Nearly every town in Norway supports a network of local buses, which circulate around the town centre and also connect it with outlying areas. In many smaller towns, the local bus terminal is adjacent to the train station, ferry quay and/or long-distance bus terminal. Fares range from Nkr20 to Nkr35 per ride. Day- or multitrip tickets are usually available.
Taxis are best hailed around taxi ranks, but you can also reserve one by phone; hotels and tourist offices always have the numbers for local companies. If you're phoning for a taxi immediately, remember that charges begin at the moment the call is taken. Daytime fares, which apply from 6am to 7pm on weekdays and from 6am to 3pm on Saturday, cost from around Nkr45 at flagfall (more in larger cities), plus Nkr18 to Nkr28 per kilometre. Weekday evening fares are 22% higher, and in the early morning, on Saturday afternoon and evening, and on Sunday, they're 30% higher. On holidays, you'll pay 45% more. In some places, you may find 'maxi-taxis', which can carry up to eight passengers for about the same price.
Norway has an extremely efficient public transport system and its trains, buses and ferries are often timed to link with each other. The handy NSB Togruter, available free at most train stations, details rail timetables and includes information on connecting buses. Boat and bus departures vary with the season and the day (services on Saturday are particularly sparse, although less so in the summer high season), so pick up the latest ruteplan (timetables) from regional tourist offices.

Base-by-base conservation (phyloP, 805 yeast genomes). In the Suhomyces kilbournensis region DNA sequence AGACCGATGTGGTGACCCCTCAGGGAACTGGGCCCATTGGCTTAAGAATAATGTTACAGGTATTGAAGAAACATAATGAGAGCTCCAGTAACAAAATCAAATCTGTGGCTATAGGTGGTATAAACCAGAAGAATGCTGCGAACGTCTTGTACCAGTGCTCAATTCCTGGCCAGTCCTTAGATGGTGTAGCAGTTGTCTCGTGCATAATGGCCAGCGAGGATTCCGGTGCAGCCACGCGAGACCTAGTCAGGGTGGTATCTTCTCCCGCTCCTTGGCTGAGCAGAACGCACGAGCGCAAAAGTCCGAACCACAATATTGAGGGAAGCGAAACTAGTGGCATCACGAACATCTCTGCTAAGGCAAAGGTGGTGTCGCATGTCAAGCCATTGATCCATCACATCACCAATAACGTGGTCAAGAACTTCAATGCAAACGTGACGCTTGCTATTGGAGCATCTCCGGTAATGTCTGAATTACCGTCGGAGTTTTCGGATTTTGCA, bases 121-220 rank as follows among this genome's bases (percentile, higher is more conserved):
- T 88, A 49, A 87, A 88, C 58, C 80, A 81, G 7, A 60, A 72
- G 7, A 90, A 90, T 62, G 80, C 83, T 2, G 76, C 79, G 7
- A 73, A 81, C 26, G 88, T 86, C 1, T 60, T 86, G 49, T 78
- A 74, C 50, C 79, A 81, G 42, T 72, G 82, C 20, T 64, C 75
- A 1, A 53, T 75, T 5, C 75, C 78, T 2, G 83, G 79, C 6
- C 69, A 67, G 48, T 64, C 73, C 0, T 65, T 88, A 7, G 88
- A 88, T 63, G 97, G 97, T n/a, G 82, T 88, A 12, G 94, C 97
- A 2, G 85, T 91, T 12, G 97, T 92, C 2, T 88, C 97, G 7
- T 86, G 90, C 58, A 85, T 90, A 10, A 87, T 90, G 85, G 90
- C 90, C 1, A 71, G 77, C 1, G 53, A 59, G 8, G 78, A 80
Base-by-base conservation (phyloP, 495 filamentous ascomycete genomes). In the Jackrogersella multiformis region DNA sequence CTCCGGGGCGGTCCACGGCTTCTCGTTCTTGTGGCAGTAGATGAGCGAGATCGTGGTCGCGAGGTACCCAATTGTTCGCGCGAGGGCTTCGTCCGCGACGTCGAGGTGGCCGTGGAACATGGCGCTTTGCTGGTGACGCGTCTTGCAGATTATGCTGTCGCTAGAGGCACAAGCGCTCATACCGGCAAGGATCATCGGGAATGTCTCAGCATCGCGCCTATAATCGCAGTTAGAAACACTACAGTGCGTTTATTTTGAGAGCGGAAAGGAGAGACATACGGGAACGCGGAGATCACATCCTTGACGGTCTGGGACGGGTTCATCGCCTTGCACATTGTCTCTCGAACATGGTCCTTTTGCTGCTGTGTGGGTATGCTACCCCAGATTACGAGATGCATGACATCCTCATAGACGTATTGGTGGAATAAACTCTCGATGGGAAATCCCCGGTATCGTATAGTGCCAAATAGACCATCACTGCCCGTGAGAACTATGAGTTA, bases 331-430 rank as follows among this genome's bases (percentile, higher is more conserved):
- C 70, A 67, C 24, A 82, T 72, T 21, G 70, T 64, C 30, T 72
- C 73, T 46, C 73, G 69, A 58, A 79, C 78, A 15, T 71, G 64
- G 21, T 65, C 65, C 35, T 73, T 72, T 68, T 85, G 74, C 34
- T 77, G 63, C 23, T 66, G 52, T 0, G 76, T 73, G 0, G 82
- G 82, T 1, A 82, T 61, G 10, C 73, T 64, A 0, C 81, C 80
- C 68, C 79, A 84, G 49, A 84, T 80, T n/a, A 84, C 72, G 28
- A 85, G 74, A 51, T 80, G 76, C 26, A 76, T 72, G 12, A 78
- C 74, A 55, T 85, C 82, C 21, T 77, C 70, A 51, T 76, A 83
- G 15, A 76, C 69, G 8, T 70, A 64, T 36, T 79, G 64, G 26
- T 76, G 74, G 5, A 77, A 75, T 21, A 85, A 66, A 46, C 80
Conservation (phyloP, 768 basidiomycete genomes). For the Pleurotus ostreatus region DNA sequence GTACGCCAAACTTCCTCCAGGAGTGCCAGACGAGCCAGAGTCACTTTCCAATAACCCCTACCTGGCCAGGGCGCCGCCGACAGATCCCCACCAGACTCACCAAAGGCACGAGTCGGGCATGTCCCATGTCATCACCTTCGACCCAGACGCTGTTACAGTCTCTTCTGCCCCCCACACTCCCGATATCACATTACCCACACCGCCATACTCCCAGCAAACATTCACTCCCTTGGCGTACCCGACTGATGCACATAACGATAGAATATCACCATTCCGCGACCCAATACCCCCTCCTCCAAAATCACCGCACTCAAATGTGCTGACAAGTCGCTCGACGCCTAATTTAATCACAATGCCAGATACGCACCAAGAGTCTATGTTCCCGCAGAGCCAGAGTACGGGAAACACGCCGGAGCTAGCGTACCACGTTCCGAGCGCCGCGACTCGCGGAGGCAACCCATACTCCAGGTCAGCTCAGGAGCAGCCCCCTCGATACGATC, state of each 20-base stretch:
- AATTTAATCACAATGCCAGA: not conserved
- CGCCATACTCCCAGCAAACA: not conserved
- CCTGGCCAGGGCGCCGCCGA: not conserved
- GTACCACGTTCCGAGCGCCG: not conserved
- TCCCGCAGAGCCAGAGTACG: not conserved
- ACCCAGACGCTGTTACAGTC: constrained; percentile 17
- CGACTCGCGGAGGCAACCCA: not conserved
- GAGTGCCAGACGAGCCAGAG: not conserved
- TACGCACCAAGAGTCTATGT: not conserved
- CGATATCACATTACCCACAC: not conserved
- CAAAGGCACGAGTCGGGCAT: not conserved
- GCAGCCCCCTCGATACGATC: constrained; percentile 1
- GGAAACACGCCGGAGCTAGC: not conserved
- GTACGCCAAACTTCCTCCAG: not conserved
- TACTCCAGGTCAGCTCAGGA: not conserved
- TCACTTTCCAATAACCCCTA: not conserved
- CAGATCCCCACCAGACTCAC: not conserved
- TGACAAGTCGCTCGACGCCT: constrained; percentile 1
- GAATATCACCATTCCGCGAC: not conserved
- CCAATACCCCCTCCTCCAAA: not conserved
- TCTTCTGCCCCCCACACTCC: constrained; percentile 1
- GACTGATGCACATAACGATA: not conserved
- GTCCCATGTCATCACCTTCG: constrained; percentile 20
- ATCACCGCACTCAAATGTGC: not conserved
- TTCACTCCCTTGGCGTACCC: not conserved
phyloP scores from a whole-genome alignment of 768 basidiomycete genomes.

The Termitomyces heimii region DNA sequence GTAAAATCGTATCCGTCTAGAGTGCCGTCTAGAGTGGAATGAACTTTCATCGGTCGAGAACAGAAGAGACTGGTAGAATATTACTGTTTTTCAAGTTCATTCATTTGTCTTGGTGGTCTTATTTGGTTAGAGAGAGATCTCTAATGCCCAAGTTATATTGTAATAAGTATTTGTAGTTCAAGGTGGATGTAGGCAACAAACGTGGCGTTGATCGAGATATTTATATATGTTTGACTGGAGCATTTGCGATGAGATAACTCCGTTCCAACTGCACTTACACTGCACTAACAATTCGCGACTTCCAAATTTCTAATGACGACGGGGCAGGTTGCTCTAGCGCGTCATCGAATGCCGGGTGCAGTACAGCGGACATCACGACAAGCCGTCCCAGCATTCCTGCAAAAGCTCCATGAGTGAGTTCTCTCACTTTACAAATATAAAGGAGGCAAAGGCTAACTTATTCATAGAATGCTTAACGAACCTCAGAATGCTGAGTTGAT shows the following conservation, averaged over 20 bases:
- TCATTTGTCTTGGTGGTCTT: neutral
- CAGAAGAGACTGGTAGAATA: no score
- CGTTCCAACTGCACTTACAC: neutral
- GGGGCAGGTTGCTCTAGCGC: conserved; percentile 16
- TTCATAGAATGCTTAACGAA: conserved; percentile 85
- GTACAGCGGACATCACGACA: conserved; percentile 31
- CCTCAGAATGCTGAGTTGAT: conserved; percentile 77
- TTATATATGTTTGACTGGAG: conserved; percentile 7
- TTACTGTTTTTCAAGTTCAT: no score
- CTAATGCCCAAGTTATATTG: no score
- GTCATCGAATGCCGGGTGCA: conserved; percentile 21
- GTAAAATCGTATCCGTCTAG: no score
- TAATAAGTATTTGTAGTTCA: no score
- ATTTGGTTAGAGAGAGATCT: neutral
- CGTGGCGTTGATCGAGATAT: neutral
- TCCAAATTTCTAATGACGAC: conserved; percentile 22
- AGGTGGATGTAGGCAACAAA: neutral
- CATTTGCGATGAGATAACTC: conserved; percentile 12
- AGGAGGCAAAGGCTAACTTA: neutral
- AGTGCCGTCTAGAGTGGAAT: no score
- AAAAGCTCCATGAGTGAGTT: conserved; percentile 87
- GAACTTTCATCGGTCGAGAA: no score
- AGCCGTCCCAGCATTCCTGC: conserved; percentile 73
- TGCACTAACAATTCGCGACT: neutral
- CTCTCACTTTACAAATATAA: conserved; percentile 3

Rail lines reach as far north as Bodø (you can also reach Narvik by rail from Sweden); further north you're limited to buses and ferries. A fine alternative to land travel is the Hurtigruten coastal ferry, which calls in at every sizable port between Bergen and Kirkenes.
The easiest – and usually cheapest – way to book tickets is online at the NSB website (www.nsb.no/en/frontpage). On most routes you'll be sent an online ticket with a barcode, to be scanned on-board by the conductor.
Alternatively you can buy tickets from automated machines at most main stations, as well as at customer-service counters. It is possible to buy tickets on-board from the conductor, using either cash or credit card. For shorter journeys, this is usually at the standard fare, but for longer journeys you might be missing out on cheap and discounted tickets such as the minipris fares, so always try booking online as far in advance as you can.